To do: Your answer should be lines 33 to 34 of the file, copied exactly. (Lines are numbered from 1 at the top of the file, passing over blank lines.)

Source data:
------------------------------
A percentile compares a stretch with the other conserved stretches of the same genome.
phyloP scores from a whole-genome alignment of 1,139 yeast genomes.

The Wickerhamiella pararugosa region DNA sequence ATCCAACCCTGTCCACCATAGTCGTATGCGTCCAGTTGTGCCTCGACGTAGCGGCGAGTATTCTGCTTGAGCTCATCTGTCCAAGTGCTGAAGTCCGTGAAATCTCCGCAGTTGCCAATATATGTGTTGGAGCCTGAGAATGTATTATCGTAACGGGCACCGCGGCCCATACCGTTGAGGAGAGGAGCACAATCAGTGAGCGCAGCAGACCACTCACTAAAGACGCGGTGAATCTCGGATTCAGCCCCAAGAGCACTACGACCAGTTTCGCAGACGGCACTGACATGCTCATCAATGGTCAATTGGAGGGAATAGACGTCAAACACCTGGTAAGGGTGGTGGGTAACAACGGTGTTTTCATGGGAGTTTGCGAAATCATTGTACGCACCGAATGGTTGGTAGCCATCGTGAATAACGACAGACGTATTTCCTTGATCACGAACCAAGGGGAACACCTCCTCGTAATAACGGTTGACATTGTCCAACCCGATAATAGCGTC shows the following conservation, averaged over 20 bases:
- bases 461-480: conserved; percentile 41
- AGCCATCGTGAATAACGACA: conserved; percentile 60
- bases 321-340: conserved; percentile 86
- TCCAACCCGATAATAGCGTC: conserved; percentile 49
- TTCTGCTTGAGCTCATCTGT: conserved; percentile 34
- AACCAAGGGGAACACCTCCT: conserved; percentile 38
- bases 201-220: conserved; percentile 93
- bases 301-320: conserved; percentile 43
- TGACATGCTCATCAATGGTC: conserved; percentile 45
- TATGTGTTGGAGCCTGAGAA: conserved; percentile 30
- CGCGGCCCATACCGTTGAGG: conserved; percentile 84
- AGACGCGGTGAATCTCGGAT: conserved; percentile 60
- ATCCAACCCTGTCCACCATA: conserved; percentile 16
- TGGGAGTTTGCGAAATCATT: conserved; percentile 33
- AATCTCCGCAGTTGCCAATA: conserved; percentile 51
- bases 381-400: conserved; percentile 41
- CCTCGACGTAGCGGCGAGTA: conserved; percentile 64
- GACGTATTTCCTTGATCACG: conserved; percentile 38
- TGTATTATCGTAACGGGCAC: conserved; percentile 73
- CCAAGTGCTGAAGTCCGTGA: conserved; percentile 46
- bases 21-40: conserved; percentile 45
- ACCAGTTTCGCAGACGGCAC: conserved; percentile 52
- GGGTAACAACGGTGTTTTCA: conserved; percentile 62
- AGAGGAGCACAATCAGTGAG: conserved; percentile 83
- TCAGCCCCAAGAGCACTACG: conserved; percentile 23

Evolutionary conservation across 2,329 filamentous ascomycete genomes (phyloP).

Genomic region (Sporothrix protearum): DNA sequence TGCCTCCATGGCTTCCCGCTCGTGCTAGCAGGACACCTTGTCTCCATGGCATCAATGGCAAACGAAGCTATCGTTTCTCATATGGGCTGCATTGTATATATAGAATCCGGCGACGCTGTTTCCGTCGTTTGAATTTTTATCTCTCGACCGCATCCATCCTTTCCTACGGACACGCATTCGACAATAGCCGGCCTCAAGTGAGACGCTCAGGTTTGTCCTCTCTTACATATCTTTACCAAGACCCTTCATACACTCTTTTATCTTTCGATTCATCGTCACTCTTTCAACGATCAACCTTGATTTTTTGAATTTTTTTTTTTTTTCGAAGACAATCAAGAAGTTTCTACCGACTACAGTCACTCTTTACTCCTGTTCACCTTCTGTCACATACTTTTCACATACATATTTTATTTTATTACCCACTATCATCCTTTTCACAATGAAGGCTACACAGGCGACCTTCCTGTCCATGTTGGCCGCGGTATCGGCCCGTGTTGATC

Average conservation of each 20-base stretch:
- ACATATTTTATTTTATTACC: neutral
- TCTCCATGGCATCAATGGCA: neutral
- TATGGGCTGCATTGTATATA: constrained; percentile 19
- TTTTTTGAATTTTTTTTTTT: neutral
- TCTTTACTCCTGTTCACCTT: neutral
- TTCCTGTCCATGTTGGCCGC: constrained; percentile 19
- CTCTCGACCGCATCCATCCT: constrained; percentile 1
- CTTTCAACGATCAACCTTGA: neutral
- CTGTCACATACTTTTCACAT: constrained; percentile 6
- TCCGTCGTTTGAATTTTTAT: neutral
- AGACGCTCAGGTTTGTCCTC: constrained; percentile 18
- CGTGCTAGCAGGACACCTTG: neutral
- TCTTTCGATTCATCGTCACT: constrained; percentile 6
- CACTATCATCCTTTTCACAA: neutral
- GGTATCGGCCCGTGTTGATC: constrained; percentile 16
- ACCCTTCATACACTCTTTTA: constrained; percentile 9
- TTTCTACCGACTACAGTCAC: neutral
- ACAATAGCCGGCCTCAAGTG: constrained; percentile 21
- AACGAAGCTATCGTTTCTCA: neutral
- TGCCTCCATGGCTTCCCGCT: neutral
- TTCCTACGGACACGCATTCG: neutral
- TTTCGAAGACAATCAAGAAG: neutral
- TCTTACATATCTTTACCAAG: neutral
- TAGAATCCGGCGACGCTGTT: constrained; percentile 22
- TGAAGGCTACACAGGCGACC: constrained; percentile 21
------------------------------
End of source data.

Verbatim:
- TCTCCATGGCATCAATGGCA: neutral
- TATGGGCTGCATTGTATATA: constrained; percentile 19